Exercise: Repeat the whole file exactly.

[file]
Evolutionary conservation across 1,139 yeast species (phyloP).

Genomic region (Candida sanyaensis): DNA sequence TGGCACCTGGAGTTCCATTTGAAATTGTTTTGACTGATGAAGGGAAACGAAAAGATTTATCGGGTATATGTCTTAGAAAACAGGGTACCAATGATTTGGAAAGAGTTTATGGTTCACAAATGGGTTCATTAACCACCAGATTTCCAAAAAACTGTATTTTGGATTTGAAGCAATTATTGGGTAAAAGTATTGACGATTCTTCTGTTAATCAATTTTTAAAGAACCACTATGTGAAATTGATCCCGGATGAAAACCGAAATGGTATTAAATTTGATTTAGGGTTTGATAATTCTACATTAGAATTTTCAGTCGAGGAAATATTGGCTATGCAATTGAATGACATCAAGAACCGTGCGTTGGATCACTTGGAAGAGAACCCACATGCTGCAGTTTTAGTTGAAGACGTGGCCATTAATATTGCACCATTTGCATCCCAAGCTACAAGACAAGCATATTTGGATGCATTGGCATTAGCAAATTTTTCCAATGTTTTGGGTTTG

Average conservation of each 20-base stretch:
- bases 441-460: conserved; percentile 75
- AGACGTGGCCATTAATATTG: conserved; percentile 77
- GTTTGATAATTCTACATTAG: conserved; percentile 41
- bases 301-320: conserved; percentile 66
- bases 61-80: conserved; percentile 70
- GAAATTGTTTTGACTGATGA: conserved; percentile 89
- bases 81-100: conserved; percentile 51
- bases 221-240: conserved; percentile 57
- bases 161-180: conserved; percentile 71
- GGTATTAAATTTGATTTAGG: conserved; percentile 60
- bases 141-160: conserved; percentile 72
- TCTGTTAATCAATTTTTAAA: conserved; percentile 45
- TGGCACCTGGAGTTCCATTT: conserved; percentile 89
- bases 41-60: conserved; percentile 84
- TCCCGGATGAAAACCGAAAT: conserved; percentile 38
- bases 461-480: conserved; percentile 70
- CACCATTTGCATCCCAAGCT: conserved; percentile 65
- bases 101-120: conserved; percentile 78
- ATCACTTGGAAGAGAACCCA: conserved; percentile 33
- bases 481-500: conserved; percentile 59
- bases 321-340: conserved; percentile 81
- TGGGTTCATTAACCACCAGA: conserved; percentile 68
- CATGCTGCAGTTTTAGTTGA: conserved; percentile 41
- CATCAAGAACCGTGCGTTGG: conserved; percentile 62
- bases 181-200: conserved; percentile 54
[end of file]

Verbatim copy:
Evolutionary conservation across 1,139 yeast species (phyloP).

Genomic region (Candida sanyaensis): DNA sequence TGGCACCTGGAGTTCCATTTGAAATTGTTTTGACTGATGAAGGGAAACGAAAAGATTTATCGGGTATATGTCTTAGAAAACAGGGTACCAATGATTTGGAAAGAGTTTATGGTTCACAAATGGGTTCATTAACCACCAGATTTCCAAAAAACTGTATTTTGGATTTGAAGCAATTATTGGGTAAAAGTATTGACGATTCTTCTGTTAATCAATTTTTAAAGAACCACTATGTGAAATTGATCCCGGATGAAAACCGAAATGGTATTAAATTTGATTTAGGGTTTGATAATTCTACATTAGAATTTTCAGTCGAGGAAATATTGGCTATGCAATTGAATGACATCAAGAACCGTGCGTTGGATCACTTGGAAGAGAACCCACATGCTGCAGTTTTAGTTGAAGACGTGGCCATTAATATTGCACCATTTGCATCCCAAGCTACAAGACAAGCATATTTGGATGCATTGGCATTAGCAAATTTTTCCAATGTTTTGGGTTTG

Average conservation of each 20-base stretch:
- bases 441-460: conserved; percentile 75
- AGACGTGGCCATTAATATTG: conserved; percentile 77
- GTTTGATAATTCTACATTAG: conserved; percentile 41
- bases 301-320: conserved; percentile 66
- bases 61-80: conserved; percentile 70
- GAAATTGTTTTGACTGATGA: conserved; percentile 89
- bases 81-100: conserved; percentile 51
- bases 221-240: conserved; percentile 57
- bases 161-180: conserved; percentile 71
- GGTATTAAATTTGATTTAGG: conserved; percentile 60
- bases 141-160: conserved; percentile 72
- TCTGTTAATCAATTTTTAAA: conserved; percentile 45
- TGGCACCTGGAGTTCCATTT: conserved; percentile 89
- bases 41-60: conserved; percentile 84
- TCCCGGATGAAAACCGAAAT: conserved; percentile 38
- bases 461-480: conserved; percentile 70
- CACCATTTGCATCCCAAGCT: conserved; percentile 65
- bases 101-120: conserved; percentile 78
- ATCACTTGGAAGAGAACCCA: conserved; percentile 33
- bases 481-500: conserved; percentile 59
- bases 321-340: conserved; percentile 81
- TGGGTTCATTAACCACCAGA: conserved; percentile 68
- CATGCTGCAGTTTTAGTTGA: conserved; percentile 41
- CATCAAGAACCGTGCGTTGG: conserved; percentile 62
- bases 181-200: conserved; percentile 54